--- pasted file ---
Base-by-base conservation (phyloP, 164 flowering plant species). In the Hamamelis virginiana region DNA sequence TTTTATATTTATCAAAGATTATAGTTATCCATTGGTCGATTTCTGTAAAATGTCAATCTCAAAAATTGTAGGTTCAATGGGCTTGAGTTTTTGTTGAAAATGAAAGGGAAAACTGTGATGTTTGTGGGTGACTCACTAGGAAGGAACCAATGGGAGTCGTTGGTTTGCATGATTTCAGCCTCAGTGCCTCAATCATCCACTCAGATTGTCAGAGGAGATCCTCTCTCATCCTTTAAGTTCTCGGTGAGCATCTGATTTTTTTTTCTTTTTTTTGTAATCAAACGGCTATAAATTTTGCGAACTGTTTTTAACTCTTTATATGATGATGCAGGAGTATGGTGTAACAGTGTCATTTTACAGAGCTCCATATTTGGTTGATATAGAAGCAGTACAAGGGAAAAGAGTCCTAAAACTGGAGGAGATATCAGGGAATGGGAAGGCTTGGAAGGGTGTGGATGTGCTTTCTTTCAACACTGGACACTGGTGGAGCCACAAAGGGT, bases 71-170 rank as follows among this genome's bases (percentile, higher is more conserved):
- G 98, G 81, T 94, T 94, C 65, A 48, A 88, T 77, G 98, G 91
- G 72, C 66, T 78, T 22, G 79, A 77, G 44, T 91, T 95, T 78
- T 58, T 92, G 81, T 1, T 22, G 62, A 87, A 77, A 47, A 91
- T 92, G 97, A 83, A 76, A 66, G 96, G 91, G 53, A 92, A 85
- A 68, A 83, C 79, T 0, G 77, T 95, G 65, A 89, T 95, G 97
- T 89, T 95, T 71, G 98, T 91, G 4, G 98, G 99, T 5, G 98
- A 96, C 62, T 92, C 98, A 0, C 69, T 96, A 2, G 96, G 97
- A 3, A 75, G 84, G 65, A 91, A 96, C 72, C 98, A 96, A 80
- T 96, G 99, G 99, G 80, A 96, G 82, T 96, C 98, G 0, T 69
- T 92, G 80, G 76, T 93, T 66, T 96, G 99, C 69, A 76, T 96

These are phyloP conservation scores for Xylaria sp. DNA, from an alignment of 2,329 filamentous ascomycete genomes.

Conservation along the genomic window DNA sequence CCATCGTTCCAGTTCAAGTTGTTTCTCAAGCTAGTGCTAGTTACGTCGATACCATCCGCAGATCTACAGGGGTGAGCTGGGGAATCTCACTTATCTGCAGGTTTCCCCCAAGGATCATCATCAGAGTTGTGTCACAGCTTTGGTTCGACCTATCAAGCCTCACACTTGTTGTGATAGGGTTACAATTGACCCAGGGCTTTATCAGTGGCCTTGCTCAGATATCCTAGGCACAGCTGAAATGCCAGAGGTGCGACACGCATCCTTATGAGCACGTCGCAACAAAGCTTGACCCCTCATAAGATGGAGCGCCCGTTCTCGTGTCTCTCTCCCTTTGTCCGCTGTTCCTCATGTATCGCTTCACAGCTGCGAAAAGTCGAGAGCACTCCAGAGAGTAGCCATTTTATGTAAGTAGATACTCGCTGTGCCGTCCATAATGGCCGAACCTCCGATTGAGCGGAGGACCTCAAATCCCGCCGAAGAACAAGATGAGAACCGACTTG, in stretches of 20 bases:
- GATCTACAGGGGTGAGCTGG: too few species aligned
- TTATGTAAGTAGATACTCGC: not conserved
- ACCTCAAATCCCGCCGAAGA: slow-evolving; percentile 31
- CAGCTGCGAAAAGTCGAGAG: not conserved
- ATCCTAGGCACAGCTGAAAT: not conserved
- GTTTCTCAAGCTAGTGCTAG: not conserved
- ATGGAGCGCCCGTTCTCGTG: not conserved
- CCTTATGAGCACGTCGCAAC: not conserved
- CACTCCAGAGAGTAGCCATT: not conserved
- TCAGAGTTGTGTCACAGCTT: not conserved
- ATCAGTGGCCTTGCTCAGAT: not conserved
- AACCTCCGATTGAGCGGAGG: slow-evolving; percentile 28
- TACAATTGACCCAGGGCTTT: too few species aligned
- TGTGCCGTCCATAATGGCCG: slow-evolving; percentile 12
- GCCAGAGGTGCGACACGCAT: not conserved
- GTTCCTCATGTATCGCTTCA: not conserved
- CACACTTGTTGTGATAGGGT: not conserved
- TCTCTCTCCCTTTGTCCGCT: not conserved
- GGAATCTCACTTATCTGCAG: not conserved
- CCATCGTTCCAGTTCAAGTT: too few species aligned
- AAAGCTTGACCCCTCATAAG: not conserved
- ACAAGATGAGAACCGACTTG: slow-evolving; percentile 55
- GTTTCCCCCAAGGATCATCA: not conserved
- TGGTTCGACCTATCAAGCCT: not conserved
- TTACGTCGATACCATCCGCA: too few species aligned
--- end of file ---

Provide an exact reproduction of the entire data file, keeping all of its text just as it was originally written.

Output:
Base-by-base conservation (phyloP, 164 flowering plant species). In the Hamamelis virginiana region DNA sequence TTTTATATTTATCAAAGATTATAGTTATCCATTGGTCGATTTCTGTAAAATGTCAATCTCAAAAATTGTAGGTTCAATGGGCTTGAGTTTTTGTTGAAAATGAAAGGGAAAACTGTGATGTTTGTGGGTGACTCACTAGGAAGGAACCAATGGGAGTCGTTGGTTTGCATGATTTCAGCCTCAGTGCCTCAATCATCCACTCAGATTGTCAGAGGAGATCCTCTCTCATCCTTTAAGTTCTCGGTGAGCATCTGATTTTTTTTTCTTTTTTTTGTAATCAAACGGCTATAAATTTTGCGAACTGTTTTTAACTCTTTATATGATGATGCAGGAGTATGGTGTAACAGTGTCATTTTACAGAGCTCCATATTTGGTTGATATAGAAGCAGTACAAGGGAAAAGAGTCCTAAAACTGGAGGAGATATCAGGGAATGGGAAGGCTTGGAAGGGTGTGGATGTGCTTTCTTTCAACACTGGACACTGGTGGAGCCACAAAGGGT, bases 71-170 rank as follows among this genome's bases (percentile, higher is more conserved):
- G 98, G 81, T 94, T 94, C 65, A 48, A 88, T 77, G 98, G 91
- G 72, C 66, T 78, T 22, G 79, A 77, G 44, T 91, T 95, T 78
- T 58, T 92, G 81, T 1, T 22, G 62, A 87, A 77, A 47, A 91
- T 92, G 97, A 83, A 76, A 66, G 96, G 91, G 53, A 92, A 85
- A 68, A 83, C 79, T 0, G 77, T 95, G 65, A 89, T 95, G 97
- T 89, T 95, T 71, G 98, T 91, G 4, G 98, G 99, T 5, G 98
- A 96, C 62, T 92, C 98, A 0, C 69, T 96, A 2, G 96, G 97
- A 3, A 75, G 84, G 65, A 91, A 96, C 72, C 98, A 96, A 80
- T 96, G 99, G 99, G 80, A 96, G 82, T 96, C 98, G 0, T 69
- T 92, G 80, G 76, T 93, T 66, T 96, G 99, C 69, A 76, T 96

These are phyloP conservation scores for Xylaria sp. DNA, from an alignment of 2,329 filamentous ascomycete genomes.

Conservation along the genomic window DNA sequence CCATCGTTCCAGTTCAAGTTGTTTCTCAAGCTAGTGCTAGTTACGTCGATACCATCCGCAGATCTACAGGGGTGAGCTGGGGAATCTCACTTATCTGCAGGTTTCCCCCAAGGATCATCATCAGAGTTGTGTCACAGCTTTGGTTCGACCTATCAAGCCTCACACTTGTTGTGATAGGGTTACAATTGACCCAGGGCTTTATCAGTGGCCTTGCTCAGATATCCTAGGCACAGCTGAAATGCCAGAGGTGCGACACGCATCCTTATGAGCACGTCGCAACAAAGCTTGACCCCTCATAAGATGGAGCGCCCGTTCTCGTGTCTCTCTCCCTTTGTCCGCTGTTCCTCATGTATCGCTTCACAGCTGCGAAAAGTCGAGAGCACTCCAGAGAGTAGCCATTTTATGTAAGTAGATACTCGCTGTGCCGTCCATAATGGCCGAACCTCCGATTGAGCGGAGGACCTCAAATCCCGCCGAAGAACAAGATGAGAACCGACTTG, in stretches of 20 bases:
- GATCTACAGGGGTGAGCTGG: too few species aligned
- TTATGTAAGTAGATACTCGC: not conserved
- ACCTCAAATCCCGCCGAAGA: slow-evolving; percentile 31
- CAGCTGCGAAAAGTCGAGAG: not conserved
- ATCCTAGGCACAGCTGAAAT: not conserved
- GTTTCTCAAGCTAGTGCTAG: not conserved
- ATGGAGCGCCCGTTCTCGTG: not conserved
- CCTTATGAGCACGTCGCAAC: not conserved
- CACTCCAGAGAGTAGCCATT: not conserved
- TCAGAGTTGTGTCACAGCTT: not conserved
- ATCAGTGGCCTTGCTCAGAT: not conserved
- AACCTCCGATTGAGCGGAGG: slow-evolving; percentile 28
- TACAATTGACCCAGGGCTTT: too few species aligned
- TGTGCCGTCCATAATGGCCG: slow-evolving; percentile 12
- GCCAGAGGTGCGACACGCAT: not conserved
- GTTCCTCATGTATCGCTTCA: not conserved
- CACACTTGTTGTGATAGGGT: not conserved
- TCTCTCTCCCTTTGTCCGCT: not conserved
- GGAATCTCACTTATCTGCAG: not conserved
- CCATCGTTCCAGTTCAAGTT: too few species aligned
- AAAGCTTGACCCCTCATAAG: not conserved
- ACAAGATGAGAACCGACTTG: slow-evolving; percentile 55
- GTTTCCCCCAAGGATCATCA: not conserved
- TGGTTCGACCTATCAAGCCT: not conserved
- TTACGTCGATACCATCCGCA: too few species aligned